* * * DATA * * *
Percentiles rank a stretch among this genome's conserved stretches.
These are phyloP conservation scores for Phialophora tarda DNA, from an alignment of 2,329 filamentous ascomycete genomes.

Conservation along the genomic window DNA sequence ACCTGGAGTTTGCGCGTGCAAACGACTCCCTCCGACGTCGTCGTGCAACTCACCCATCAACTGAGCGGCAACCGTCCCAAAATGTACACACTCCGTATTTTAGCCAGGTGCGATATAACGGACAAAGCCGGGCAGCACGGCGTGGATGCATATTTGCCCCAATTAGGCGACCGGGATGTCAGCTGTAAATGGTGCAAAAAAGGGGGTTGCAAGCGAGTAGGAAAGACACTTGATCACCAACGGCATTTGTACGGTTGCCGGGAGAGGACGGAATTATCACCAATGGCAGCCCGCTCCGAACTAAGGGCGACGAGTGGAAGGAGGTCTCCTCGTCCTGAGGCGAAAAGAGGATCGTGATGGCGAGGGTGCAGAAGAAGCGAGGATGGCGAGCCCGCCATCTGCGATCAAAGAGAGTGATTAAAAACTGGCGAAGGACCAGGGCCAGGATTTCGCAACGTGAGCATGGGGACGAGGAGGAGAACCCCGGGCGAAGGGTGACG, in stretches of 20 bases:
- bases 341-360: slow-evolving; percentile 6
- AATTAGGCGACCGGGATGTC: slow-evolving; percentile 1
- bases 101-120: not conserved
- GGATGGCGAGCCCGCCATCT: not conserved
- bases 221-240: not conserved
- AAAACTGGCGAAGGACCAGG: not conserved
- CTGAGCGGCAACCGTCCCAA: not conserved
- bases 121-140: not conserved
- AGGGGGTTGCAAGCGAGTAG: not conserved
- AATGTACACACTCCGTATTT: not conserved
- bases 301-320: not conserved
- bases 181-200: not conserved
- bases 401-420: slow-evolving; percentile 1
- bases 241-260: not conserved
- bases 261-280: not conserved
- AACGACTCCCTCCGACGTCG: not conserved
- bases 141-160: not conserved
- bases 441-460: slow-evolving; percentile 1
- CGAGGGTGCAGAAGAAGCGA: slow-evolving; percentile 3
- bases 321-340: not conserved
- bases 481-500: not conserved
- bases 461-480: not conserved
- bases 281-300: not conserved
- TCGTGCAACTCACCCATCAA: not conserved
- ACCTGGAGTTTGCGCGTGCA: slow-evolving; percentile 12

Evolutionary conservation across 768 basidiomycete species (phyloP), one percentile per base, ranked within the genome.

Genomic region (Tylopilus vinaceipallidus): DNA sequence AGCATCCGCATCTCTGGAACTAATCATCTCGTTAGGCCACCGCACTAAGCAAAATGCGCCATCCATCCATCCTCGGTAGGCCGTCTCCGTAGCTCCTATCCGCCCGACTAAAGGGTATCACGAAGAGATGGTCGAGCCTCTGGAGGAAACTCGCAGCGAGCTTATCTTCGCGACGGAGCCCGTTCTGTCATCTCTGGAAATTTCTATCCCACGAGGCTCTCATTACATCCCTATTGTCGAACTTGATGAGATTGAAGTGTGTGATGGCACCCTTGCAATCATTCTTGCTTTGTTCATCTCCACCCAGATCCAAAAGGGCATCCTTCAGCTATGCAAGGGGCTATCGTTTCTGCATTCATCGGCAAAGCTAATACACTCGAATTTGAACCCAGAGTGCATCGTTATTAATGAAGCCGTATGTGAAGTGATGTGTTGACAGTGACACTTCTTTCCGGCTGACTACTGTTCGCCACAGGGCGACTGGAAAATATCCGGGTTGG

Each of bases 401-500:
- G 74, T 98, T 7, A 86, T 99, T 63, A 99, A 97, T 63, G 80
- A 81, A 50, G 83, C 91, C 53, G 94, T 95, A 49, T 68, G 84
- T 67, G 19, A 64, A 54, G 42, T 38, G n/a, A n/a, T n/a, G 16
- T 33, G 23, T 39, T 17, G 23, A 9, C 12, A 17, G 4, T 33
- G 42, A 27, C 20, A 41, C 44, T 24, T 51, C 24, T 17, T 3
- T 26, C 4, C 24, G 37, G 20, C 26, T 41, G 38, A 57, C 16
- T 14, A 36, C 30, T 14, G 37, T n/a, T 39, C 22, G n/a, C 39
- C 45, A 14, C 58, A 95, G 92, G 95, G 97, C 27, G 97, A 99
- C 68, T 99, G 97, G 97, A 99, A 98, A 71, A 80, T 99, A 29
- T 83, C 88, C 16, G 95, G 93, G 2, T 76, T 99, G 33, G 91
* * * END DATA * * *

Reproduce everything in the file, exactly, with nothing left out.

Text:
Percentiles rank a stretch among this genome's conserved stretches.
These are phyloP conservation scores for Phialophora tarda DNA, from an alignment of 2,329 filamentous ascomycete genomes.

Conservation along the genomic window DNA sequence ACCTGGAGTTTGCGCGTGCAAACGACTCCCTCCGACGTCGTCGTGCAACTCACCCATCAACTGAGCGGCAACCGTCCCAAAATGTACACACTCCGTATTTTAGCCAGGTGCGATATAACGGACAAAGCCGGGCAGCACGGCGTGGATGCATATTTGCCCCAATTAGGCGACCGGGATGTCAGCTGTAAATGGTGCAAAAAAGGGGGTTGCAAGCGAGTAGGAAAGACACTTGATCACCAACGGCATTTGTACGGTTGCCGGGAGAGGACGGAATTATCACCAATGGCAGCCCGCTCCGAACTAAGGGCGACGAGTGGAAGGAGGTCTCCTCGTCCTGAGGCGAAAAGAGGATCGTGATGGCGAGGGTGCAGAAGAAGCGAGGATGGCGAGCCCGCCATCTGCGATCAAAGAGAGTGATTAAAAACTGGCGAAGGACCAGGGCCAGGATTTCGCAACGTGAGCATGGGGACGAGGAGGAGAACCCCGGGCGAAGGGTGACG, in stretches of 20 bases:
- bases 341-360: slow-evolving; percentile 6
- AATTAGGCGACCGGGATGTC: slow-evolving; percentile 1
- bases 101-120: not conserved
- GGATGGCGAGCCCGCCATCT: not conserved
- bases 221-240: not conserved
- AAAACTGGCGAAGGACCAGG: not conserved
- CTGAGCGGCAACCGTCCCAA: not conserved
- bases 121-140: not conserved
- AGGGGGTTGCAAGCGAGTAG: not conserved
- AATGTACACACTCCGTATTT: not conserved
- bases 301-320: not conserved
- bases 181-200: not conserved
- bases 401-420: slow-evolving; percentile 1
- bases 241-260: not conserved
- bases 261-280: not conserved
- AACGACTCCCTCCGACGTCG: not conserved
- bases 141-160: not conserved
- bases 441-460: slow-evolving; percentile 1
- CGAGGGTGCAGAAGAAGCGA: slow-evolving; percentile 3
- bases 321-340: not conserved
- bases 481-500: not conserved
- bases 461-480: not conserved
- bases 281-300: not conserved
- TCGTGCAACTCACCCATCAA: not conserved
- ACCTGGAGTTTGCGCGTGCA: slow-evolving; percentile 12

Evolutionary conservation across 768 basidiomycete species (phyloP), one percentile per base, ranked within the genome.

Genomic region (Tylopilus vinaceipallidus): DNA sequence AGCATCCGCATCTCTGGAACTAATCATCTCGTTAGGCCACCGCACTAAGCAAAATGCGCCATCCATCCATCCTCGGTAGGCCGTCTCCGTAGCTCCTATCCGCCCGACTAAAGGGTATCACGAAGAGATGGTCGAGCCTCTGGAGGAAACTCGCAGCGAGCTTATCTTCGCGACGGAGCCCGTTCTGTCATCTCTGGAAATTTCTATCCCACGAGGCTCTCATTACATCCCTATTGTCGAACTTGATGAGATTGAAGTGTGTGATGGCACCCTTGCAATCATTCTTGCTTTGTTCATCTCCACCCAGATCCAAAAGGGCATCCTTCAGCTATGCAAGGGGCTATCGTTTCTGCATTCATCGGCAAAGCTAATACACTCGAATTTGAACCCAGAGTGCATCGTTATTAATGAAGCCGTATGTGAAGTGATGTGTTGACAGTGACACTTCTTTCCGGCTGACTACTGTTCGCCACAGGGCGACTGGAAAATATCCGGGTTGG

Each of bases 401-500:
- G 74, T 98, T 7, A 86, T 99, T 63, A 99, A 97, T 63, G 80
- A 81, A 50, G 83, C 91, C 53, G 94, T 95, A 49, T 68, G 84
- T 67, G 19, A 64, A 54, G 42, T 38, G n/a, A n/a, T n/a, G 16
- T 33, G 23, T 39, T 17, G 23, A 9, C 12, A 17, G 4, T 33
- G 42, A 27, C 20, A 41, C 44, T 24, T 51, C 24, T 17, T 3
- T 26, C 4, C 24, G 37, G 20, C 26, T 41, G 38, A 57, C 16
- T 14, A 36, C 30, T 14, G 37, T n/a, T 39, C 22, G n/a, C 39
- C 45, A 14, C 58, A 95, G 92, G 95, G 97, C 27, G 97, A 99
- C 68, T 99, G 97, G 97, A 99, A 98, A 71, A 80, T 99, A 29
- T 83, C 88, C 16, G 95, G 93, G 2, T 76, T 99, G 33, G 91